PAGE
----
There are also other problems with Shadow Hearts: Covenant, which is the overall game and sound design. While the combat system is top notch, the rest of the game suffers from questionable design choices—fixed camera angles and environment puzzles ala Resident Evil (although rendered in full 3-D), high random encounter rates, and a lot of expositional cutscenes, at least in the early goings of the game, to explain what is going on are some of the major nitpicks players have to contend with. Covenant has a decent pace to its narrative, especially in the second half of the title, but the time it takes to get there is often too slow and plodding. The game is also terribly linear, although that was a staple for most of the RPGs on consoles at the time, so those expecting a choice of which road to take will be sorely disappointed.https://www.youtube.com/watch?v=4R1dUM9RjHo
Sound design, however, is one of the weaker elements of the game. Shadow Hearts: Covenant features some decent music and ambiance sounds, but some sound effects come off as very generic chimes and rings, which do distract from the music at times. Voice acting, however, is entirely hit or miss—some well-known actors such as Kari Wahlgren and Richard Epcar are well done. Others, especially the voice of Yuri himself, are either too bombastic or too flat to be taken seriously. Mediocre voice acting is a hallmark of Playstation 2 games, but in 2016 it’s hard not to notice when even talented voice actors are doing a poor job in an otherwise good game.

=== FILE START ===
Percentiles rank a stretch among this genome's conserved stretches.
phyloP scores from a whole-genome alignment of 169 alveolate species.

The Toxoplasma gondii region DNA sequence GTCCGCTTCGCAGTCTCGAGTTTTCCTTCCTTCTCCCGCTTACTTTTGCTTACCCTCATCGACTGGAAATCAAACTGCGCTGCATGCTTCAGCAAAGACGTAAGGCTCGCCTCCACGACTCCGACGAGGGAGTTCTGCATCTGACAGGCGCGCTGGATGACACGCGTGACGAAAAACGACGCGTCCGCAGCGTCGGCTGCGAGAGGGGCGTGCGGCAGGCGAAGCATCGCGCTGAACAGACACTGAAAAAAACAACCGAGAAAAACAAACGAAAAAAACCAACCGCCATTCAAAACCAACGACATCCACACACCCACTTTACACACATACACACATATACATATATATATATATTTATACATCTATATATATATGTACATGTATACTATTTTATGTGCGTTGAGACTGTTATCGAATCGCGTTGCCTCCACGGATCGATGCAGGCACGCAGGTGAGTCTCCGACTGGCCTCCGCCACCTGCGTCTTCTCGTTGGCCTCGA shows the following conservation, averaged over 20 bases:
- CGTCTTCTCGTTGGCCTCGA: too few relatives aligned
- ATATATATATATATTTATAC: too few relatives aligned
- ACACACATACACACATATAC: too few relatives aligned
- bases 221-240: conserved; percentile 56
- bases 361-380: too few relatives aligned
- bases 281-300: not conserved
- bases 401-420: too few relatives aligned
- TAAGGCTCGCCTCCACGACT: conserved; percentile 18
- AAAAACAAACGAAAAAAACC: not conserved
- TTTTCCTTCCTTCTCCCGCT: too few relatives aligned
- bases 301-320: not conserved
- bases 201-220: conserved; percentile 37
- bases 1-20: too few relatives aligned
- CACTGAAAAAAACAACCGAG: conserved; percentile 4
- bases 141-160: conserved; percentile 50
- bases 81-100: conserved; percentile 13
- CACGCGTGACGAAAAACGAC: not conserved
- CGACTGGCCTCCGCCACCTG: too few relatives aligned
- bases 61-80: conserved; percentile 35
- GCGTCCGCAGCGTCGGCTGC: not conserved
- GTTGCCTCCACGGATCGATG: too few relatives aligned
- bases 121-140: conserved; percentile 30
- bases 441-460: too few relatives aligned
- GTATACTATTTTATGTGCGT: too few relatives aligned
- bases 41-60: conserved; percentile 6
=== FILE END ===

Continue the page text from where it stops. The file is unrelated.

There really is not much else to say about Shadow Hearts: Covenant. As a standalone game it works like a charm—a deep and engrossing RPG with a strong cast of characters, a dark setting, and strong gameplay. The Judgement Ring is what sets the Shadow Hearts series apart from other turn-based RPGs, which in turn helps it stand out from other titles on the system. As the continuation of the Shadow Hearts series, however, Covenant works even better as a game and a narrative—a rare feat that few modern games can even achieve.
In truth, to get maximum enjoyment out of Covenant, playing the first game in the series is almost a must, but if you had a choice between the two, Shadow Hearts: Covenant is a solid RPG that is able to stand on its own despite the ties to the original title. Many of the negatives may seem like nitpicks as well, but they do bog down the experience a bit, which in turn make Shadow Hearts: Covenant feel old compared to contemporary RPGs.
Of course, that is to be expected when looking back at older titles; after all, not every game ages well. Thankfully Shadow Hearts: Covenant is still a good game, one that anyone who owns a Playstation 2 or has a passing interest in role-playing games should definitely pick up and play sometime.
Despite showing its age in some parts of its design, the combat and storytelling seen in Shadow Hearts: Covenant continue to shine.